A report outlining the need for fishing vessels to rig pilot ladders safely
What the Reporter told us (1):
Whilst preparing to disembark a fishing vessel after an outbound pilotage, the following was noted at the pilot ladder: shackles were used to connect side ropes together as a loop around the ship’s side rail, no bulwark ladder was provided and there were no stanchions in place. There were also no fittings for them on the deck. No lifebuoy with light was provided at the disembarkation position, and there was no deck officer at the ladder.
Following a VHF conversation and agreement with the launch master to ensure a safe disembarkation, the transfer was completed inside the harbour in sheltered waters. A Port State Control inspection upon the vessel’s next arrival was recommended.
I have piloted this vessel in and out a number of times in the three and a half years that I have been here, but on previous occasions the pilot ladder was rigged abaft the bridge with arrangements that met the IMO regulations. On this occasion it was rigged forward of the bridge and close to the flare of the bow, which was contrary to requirements. The vessel had been laid up for some time and reflagged. The crew were unfamiliar with the bridge equipment and what a Pilot Card was, so this was probably their first departure. The ship was heading outbound to fishing grounds and was not expected to return to port in the near future.
At 47m LOA and 897 GRT, she was not a ‘small fishing vessel’ and would expect to take a pilot in most ports. I could have ignored the deficiency and moved on, but in order to ensure the safety of pilots boarding the vessel in the future, it needed to be reported! I get so annoyed when so-called ‘professional seafarers’, ignore regulations put in place for my safety!
What the Reporter told us (2):
This 105m fishing vessel is engaged in fishing offshore around our country and regularly calls at our port. Following an outbound pilotage, when disembarking, it was noted that the man ropes for the pilot ladder were synthetic, and that they were less than 28mm in diameter. As conditions were calm with little movement between the fishing vessel and the pilot launch, I had the option of holding the pilot ladder rather than manropes. I disembarked safely but stress that the man ropes were unsafe.
The Maritime Advisory Board commented that irrespective of the type of vessel, a pilot ladder should always be rigged correctly in accordance with SOLAS Chapter V Regulation 23, and IMO Assembly Resolution A.1045(27), as amended by A.1108(29). In addition, reference is made to the IMPA Pilot Boarding Arrangements poster. All of the foregoing may be found on the publications page of chirpmaritime.org.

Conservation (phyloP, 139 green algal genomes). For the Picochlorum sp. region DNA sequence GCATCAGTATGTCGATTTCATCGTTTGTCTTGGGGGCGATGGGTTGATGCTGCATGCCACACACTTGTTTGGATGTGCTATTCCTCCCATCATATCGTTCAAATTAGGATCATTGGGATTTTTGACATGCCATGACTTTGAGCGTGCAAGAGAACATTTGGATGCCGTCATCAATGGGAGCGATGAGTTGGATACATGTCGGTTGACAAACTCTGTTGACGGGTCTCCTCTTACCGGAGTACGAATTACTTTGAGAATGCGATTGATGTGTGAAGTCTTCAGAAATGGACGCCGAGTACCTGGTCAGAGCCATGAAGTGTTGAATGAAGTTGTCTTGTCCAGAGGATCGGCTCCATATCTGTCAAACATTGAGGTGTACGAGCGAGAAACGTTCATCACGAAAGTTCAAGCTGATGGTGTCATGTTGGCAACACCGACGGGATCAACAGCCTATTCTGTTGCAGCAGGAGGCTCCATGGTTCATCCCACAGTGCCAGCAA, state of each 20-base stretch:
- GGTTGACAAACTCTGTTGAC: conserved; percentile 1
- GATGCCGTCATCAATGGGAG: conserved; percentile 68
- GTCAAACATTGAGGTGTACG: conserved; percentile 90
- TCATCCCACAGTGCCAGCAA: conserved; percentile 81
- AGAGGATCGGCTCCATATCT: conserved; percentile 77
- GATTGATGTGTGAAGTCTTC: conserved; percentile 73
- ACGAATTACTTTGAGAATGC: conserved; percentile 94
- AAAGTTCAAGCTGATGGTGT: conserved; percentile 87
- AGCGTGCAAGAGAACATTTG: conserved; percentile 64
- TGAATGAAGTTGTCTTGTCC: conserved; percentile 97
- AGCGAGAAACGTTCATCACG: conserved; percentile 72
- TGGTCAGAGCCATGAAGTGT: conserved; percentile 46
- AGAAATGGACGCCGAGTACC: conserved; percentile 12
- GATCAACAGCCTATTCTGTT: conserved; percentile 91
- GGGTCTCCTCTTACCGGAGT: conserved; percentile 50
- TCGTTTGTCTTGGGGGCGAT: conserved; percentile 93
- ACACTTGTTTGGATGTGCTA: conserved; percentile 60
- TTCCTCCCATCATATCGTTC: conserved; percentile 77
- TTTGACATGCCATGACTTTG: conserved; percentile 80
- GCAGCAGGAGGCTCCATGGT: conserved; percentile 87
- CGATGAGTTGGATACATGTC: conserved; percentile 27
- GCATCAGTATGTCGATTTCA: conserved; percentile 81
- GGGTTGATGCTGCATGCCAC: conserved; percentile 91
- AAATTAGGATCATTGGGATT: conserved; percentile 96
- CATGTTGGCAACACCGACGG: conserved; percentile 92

For clarity, the application of SOLAS V regulation 1 states inter alia that;
The Administration shall determine to what extent the provisions of regulations 15, 16, 17, 18, 19, 20, 21, 22, 23, 24, 25, 26, 27 and 28 do not apply to the following categories of ships:
4.1 ships below 150 gross tonnage engaged on any voyage;
4.2 ships below 500 gross tonnage not engaged on international voyages; and
4.3 fishing vessels
Rule 23 however, states that Ships engaged on voyages in the course of which pilots may be employed shall be provided with pilot transfer arrangements
With respect to manropes, SOLAS V Regulation 23 – 7.1.1 states that “Two man-ropes of not less than 28 mm and not more than 32 mm in diameter properly secured to the ship if required by the pilot; man-ropes shall be fixed at the rope end to the ring plate fixed on deck and shall be ready for use when the pilot disembarks, (or upon request from a pilot approaching to board), the manropes shall reach the height of the stanchions or bulwarks at the point of access to the deck before terminating at the ring plate on deck”.
CHIRP would comment that whilst synthetic ropes are not explicitly forbidden, best practice and a pilot’s preference is for natural fibre such as manila rope, as this gives a much better grip
Finally, CHIRP would mention to all readers there is absolutely no obligation for a pilot to use a non-compliant ladder arrangement.